>

And you determined that from your Ouija board?
You and Evan generalize what is (allegedly) true where you are to the universe.
I agree with RBM.
To take a slightly different approach, use of cords is covered in article 410. Uses permitted is in 410.7-A. Possibly relevant sections are: "(6) Connection of utilization equipment to facilitate frequent interchange. (7) Prevention of the transmission of noise or vibration. (8) Appliances where the fastening means and mechanical connections are specifically designed to permit ready removal for maintenance...."
Sections 6 and 8 are not relevant to boilers in the US. You may have to often replace your boilers (6) or remove them for maintenance in Canada (7) but it does not happen in the US.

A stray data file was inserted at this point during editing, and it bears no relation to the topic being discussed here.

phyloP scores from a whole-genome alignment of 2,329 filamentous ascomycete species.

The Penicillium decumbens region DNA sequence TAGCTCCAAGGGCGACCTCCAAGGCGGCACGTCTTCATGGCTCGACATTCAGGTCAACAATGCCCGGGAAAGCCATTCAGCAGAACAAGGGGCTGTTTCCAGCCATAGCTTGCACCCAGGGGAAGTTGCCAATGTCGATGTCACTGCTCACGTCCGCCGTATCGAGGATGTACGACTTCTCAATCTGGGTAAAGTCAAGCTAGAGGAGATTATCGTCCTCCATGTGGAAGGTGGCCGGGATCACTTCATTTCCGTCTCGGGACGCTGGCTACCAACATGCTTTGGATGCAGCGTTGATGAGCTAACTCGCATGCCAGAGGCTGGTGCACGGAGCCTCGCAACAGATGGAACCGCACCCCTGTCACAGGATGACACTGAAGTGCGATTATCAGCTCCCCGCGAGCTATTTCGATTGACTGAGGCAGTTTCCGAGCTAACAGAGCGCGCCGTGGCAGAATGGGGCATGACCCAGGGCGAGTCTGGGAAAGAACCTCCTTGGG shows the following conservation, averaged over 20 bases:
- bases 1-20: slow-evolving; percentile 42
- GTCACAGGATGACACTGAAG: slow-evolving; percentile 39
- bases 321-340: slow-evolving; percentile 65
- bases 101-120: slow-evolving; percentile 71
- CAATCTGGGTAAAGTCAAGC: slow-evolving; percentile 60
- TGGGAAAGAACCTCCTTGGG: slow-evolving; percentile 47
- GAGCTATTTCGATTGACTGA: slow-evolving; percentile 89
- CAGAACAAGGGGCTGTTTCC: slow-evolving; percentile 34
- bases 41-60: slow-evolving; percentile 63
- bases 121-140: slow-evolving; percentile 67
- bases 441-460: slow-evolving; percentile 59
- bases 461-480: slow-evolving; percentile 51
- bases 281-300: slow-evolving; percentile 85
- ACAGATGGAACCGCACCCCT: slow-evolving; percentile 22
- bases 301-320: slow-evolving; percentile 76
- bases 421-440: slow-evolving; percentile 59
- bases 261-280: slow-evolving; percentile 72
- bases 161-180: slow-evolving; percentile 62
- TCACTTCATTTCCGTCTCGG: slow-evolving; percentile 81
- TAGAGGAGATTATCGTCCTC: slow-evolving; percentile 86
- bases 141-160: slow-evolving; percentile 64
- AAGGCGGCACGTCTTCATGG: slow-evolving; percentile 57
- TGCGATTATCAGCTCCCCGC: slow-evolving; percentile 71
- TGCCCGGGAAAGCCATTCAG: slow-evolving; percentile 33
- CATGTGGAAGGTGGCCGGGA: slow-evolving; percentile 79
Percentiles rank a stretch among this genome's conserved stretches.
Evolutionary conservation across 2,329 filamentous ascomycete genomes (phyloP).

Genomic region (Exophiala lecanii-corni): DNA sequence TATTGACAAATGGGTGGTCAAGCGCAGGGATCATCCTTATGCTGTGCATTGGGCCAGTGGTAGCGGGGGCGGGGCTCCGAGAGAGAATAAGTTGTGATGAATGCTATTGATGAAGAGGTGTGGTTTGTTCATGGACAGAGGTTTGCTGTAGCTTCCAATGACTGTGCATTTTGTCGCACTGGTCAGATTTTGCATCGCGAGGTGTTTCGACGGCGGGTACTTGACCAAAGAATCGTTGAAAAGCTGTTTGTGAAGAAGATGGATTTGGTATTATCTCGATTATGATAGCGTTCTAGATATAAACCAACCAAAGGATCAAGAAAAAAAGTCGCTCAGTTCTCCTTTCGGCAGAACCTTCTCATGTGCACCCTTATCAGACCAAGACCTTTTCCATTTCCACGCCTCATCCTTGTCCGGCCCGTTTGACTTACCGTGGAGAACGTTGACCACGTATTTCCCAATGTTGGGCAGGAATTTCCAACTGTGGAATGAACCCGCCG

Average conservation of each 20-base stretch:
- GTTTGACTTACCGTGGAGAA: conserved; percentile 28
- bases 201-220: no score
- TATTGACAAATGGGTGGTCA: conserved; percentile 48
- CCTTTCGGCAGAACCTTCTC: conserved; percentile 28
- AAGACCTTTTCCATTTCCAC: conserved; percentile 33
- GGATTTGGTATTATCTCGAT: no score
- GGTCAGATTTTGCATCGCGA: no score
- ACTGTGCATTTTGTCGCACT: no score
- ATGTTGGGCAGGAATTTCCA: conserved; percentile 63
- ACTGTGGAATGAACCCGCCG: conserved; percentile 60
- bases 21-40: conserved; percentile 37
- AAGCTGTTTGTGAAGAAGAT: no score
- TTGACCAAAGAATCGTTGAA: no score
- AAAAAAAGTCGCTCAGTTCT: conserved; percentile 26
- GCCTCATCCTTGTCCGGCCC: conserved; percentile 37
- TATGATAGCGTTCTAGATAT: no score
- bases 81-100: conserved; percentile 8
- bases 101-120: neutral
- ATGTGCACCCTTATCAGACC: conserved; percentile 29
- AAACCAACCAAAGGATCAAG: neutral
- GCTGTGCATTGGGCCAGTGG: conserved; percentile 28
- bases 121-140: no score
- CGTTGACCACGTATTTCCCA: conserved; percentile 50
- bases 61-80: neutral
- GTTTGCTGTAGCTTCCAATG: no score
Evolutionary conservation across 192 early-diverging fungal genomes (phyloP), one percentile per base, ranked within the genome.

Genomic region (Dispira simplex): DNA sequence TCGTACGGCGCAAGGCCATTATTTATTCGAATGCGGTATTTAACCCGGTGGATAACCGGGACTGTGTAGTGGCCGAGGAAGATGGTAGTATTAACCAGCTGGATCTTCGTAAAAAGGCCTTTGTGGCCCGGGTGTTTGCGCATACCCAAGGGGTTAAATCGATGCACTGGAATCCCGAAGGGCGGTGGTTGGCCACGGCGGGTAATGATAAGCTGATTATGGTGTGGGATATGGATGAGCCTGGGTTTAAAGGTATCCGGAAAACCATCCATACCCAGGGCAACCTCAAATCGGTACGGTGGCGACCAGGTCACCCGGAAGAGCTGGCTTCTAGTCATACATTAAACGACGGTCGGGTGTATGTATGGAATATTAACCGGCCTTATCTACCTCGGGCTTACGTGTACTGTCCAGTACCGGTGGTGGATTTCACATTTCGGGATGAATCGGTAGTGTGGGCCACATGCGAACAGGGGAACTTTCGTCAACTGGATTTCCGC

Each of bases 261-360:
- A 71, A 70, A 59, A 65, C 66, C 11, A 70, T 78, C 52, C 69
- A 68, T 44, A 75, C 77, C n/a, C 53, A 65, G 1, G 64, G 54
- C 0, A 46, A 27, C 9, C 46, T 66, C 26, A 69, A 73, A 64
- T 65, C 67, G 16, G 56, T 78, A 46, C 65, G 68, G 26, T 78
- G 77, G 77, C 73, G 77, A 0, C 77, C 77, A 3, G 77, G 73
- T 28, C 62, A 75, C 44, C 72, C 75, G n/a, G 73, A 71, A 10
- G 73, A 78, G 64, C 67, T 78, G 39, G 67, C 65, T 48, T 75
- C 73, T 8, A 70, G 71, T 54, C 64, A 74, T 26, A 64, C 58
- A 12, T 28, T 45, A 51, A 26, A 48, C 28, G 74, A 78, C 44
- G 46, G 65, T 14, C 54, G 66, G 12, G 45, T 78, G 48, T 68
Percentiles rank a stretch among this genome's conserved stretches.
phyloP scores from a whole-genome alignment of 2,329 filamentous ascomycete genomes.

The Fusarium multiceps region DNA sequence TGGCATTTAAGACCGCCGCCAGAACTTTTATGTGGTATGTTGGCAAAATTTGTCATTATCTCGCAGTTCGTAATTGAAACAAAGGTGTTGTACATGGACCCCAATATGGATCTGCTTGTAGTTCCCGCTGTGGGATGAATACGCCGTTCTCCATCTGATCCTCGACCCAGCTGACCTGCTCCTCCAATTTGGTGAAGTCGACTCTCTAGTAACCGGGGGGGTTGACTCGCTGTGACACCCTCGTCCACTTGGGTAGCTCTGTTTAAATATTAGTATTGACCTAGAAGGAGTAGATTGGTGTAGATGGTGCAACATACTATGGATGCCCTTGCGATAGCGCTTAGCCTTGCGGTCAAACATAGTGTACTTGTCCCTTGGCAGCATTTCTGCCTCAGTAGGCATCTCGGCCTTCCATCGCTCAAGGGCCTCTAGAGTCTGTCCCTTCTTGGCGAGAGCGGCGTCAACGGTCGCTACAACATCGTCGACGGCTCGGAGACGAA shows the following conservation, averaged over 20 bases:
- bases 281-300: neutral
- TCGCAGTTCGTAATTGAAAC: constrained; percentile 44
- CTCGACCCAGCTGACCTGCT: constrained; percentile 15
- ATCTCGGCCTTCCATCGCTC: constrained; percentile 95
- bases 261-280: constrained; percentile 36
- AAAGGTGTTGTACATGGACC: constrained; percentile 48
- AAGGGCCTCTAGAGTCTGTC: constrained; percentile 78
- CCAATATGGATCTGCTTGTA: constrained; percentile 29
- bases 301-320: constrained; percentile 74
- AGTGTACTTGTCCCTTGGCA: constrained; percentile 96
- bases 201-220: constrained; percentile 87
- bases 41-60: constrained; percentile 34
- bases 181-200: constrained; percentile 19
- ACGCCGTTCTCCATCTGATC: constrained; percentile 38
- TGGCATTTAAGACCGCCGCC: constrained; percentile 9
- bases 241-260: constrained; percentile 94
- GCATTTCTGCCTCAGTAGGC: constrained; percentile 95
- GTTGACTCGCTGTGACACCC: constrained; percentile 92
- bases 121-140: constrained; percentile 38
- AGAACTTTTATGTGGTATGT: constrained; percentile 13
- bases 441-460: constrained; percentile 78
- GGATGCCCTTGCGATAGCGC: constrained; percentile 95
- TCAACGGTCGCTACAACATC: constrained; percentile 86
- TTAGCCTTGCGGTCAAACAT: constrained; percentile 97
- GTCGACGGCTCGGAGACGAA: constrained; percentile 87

Any competent electrician in the US (don't know about Canada where electricians "molest" the wiring) can connect a boiler and avoid the transmission of vibration. There are numerous flexible wiring methods and our boilers are massive enough not to vibrate.
But if we imported a Canadian boiler that had enough vibration problem that a flexible cord was need we couldn't connect it with a plug. Plugs are covered in 410.7-B. Plugs are not permitted for (7) above.
That is consistent with the more limited 422.16 and with what RBM said.
Incidentally, if a receptacle was allowed it wouldn't be a duplex receptacle which you suggested.
You could also read the comments of gfretwell who basically says it is (a minor) wrong but he would do it anyway. (Is it any wonder our youth are in trouble. Where are the role models...)
--
bud--



Add pictures here
<% if( /^image/.test(type) ){ %>
<% } %>
<%-name%>